IDEAS home Printed from https://ideas.repec.org/
MyIDEAS: Login to save this article or follow this journal

The dynamics of poverty in the United States: A review of data, methods, and findings

  • Stephanie Riegg Cellini

    (George Washington University)

  • Signe-Mary McKernan

    (Urban Institute)

  • Caroline Ratcliffe

    (Urban Institute)

Registered author(s):

    This paper reviews the literature on poverty dynamics in the U.S. It surveys the most prevalent data, theories, and methods used to answer three key questions: How likely are people to enter, exit, and reenter poverty? How long do people remain in poverty? And what events are associated with entering and exiting poverty? The paper then analyzes the combined findings of the literature, discussing overarching patterns of poverty dynamics, differences among demographic groups, and how poverty probabilities, duration, and events have changed over time. We conclude with a discussion of the policy implications of these findings and avenues for future research. © 2008 by the Association for Public Policy Analysis and Management.

    If you experience problems downloading a file, check if you have the proper application to view it first. In case of further problems read the IDEAS help page. Note that these files are not on the IDEAS site. Please be patient as the files may be large.

    File URL: http://hdl.handle.net/10.1002/pam.20337
    File Function: Link to full text; subscription required
    Download Restriction: no

    Article provided by John Wiley & Sons, Ltd. in its journal Journal of Policy Analysis and Management.

    Volume (Year): 27 (2008)
    Issue (Month): 3 ()
    Pages: 577-605

    as
    in new window

    Handle: RePEc:wly:jpamgt:v:27:y:2008:i:3:p:577-605
    Contact details of provider: Web page: http://www3.interscience.wiley.com/journal/34787/home

    References listed on IDEAS
    Please report citation or reference errors to , or , if you are the registered author of the cited work, log in to your RePEc Author Service profile, click on "citations" and make appropriate adjustments.:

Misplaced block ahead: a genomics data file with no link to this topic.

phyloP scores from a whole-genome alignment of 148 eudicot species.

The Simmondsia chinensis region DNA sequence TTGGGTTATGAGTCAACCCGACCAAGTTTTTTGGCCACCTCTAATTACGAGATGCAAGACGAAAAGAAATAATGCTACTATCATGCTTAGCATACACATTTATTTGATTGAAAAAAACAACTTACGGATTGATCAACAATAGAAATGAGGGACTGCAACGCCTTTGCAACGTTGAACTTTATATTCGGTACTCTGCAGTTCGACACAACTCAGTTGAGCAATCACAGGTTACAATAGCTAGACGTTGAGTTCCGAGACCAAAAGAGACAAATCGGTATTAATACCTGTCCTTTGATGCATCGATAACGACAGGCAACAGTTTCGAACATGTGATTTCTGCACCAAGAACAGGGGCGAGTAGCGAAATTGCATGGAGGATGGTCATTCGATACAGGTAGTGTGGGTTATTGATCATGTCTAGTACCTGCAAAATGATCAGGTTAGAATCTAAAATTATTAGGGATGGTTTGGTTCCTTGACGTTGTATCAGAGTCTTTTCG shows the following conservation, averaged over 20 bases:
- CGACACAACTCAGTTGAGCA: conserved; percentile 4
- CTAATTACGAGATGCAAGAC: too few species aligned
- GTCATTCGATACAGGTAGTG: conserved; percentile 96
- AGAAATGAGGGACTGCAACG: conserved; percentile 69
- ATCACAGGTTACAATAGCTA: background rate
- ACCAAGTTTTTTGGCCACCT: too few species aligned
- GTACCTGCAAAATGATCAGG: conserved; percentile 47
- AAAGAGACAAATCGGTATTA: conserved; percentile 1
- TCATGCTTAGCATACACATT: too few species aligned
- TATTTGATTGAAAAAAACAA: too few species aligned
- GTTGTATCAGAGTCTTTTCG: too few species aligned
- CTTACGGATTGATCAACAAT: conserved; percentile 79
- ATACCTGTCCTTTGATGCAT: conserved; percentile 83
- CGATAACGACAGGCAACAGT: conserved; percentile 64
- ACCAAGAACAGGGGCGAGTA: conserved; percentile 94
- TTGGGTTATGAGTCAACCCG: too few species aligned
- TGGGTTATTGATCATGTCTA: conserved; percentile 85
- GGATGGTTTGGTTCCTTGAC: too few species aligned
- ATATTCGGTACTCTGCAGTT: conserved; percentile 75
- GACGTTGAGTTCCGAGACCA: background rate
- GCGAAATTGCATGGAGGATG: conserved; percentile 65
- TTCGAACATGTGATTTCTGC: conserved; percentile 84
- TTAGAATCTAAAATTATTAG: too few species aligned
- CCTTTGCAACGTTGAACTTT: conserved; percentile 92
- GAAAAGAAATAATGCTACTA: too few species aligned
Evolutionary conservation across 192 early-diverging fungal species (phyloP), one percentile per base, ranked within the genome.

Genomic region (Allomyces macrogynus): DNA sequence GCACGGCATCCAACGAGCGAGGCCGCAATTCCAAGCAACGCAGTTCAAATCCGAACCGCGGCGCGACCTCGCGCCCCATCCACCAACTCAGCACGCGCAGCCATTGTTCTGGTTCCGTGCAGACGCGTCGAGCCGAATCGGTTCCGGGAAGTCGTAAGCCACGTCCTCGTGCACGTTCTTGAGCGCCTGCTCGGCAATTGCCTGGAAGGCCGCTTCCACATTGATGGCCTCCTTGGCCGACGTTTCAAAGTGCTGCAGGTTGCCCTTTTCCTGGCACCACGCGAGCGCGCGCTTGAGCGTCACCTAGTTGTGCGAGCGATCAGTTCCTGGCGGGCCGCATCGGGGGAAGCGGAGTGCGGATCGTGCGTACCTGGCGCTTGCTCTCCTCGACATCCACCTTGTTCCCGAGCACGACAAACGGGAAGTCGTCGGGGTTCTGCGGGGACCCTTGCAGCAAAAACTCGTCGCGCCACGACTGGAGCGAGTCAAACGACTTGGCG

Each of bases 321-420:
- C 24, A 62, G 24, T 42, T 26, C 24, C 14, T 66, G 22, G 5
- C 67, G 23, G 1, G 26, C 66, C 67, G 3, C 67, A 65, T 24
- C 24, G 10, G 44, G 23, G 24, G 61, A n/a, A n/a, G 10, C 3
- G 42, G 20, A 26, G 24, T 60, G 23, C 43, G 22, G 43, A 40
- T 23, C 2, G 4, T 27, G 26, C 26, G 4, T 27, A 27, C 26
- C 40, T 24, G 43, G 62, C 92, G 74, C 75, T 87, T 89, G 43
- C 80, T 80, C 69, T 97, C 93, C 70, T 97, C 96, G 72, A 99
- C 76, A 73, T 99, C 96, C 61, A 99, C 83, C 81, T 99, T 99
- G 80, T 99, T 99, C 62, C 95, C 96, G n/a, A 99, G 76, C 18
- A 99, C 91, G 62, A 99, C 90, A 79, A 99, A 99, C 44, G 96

as in new window
    1. Lillard, Lee A & Willis, Robert J, 1978. "Dynamic Aspects of Earning Mobility," Econometrica, Econometric Society, vol. 46(5), pages 985-1012, September.
    2. Gottschalk, Peter & Danziger, Sheldon, 1985. "A Framework for Evaluating the Effects of Economic Growth and Transfers on Poverty," American Economic Review, American Economic Association, vol. 75(1), pages 153-61, March.
    3. Peter Gottschalk & John Fitzgerald & Robert Moffitt, 1997. "An Analysis of the Impact of Sample Attrition on the Second Generation of Respondents in the Michigan Panel Study of Income Dynamics," Boston College Working Papers in Economics 399, Boston College Department of Economics.
    4. Ann Huff Stevens, 1995. "Climbing Out of Poverty, Falling Back In: Measuring the Persistence of Poverty over Multiple Spells," NBER Working Papers 5390, National Bureau of Economic Research, Inc.
    5. Simon Burgess & Carol Propper, 1998. "An economic model of household income dynamics, with an application to poverty dynamics among American women," LSE Research Online Documents on Economics 6525, London School of Economics and Political Science, LSE Library.
    6. Claudia Goldin & Cecilia Rouse, 1997. "Orchestrating Impartiality: The Impact of 'Blind' Auditions on Female Musicians," Working Papers 755, Princeton University, Department of Economics, Industrial Relations Section..
    7. Mary Jo Bane & David T. Ellwood, 1986. "Slipping into and out of Poverty: The Dynamics of Spells," Journal of Human Resources, University of Wisconsin Press, vol. 21(1), pages 1-23.
    8. Daniel Weinberg, 2005. "Alternative Measures of Income Poverty and the Anti-Poverty Effects of Taxes and Transfers," Working Papers 05-08, Center for Economic Studies, U.S. Census Bureau.
    Full references (including those not matched with items on IDEAS)

    This item is not listed on Wikipedia, on a reading list or among the top items on IDEAS.

    When requesting a correction, please mention this item's handle: RePEc:wly:jpamgt:v:27:y:2008:i:3:p:577-605. See general information about how to correct material in RePEc.

    For technical questions regarding this item, or to correct its authors, title, abstract, bibliographic or download information, contact: (Wiley-Blackwell Digital Licensing)

    or (Christopher F. Baum)

    If you have authored this item and are not yet registered with RePEc, we encourage you to do it here. This allows to link your profile to this item. It also allows you to accept potential citations to this item that we are uncertain about.

    If references are entirely missing, you can add them using this form.

    If the full references list an item that is present in RePEc, but the system did not link to it, you can help with this form.

    If you know of missing items citing this one, you can help us creating those links by adding the relevant references in the same way as above, for each refering item. If you are a registered author of this item, you may also want to check the "citations" tab in your profile, as there may be some citations waiting for confirmation.

    Please note that corrections may take a couple of weeks to filter through the various RePEc services.

    This information is provided to you by IDEAS at the Research Division of the Federal Reserve Bank of St. Louis using RePEc data.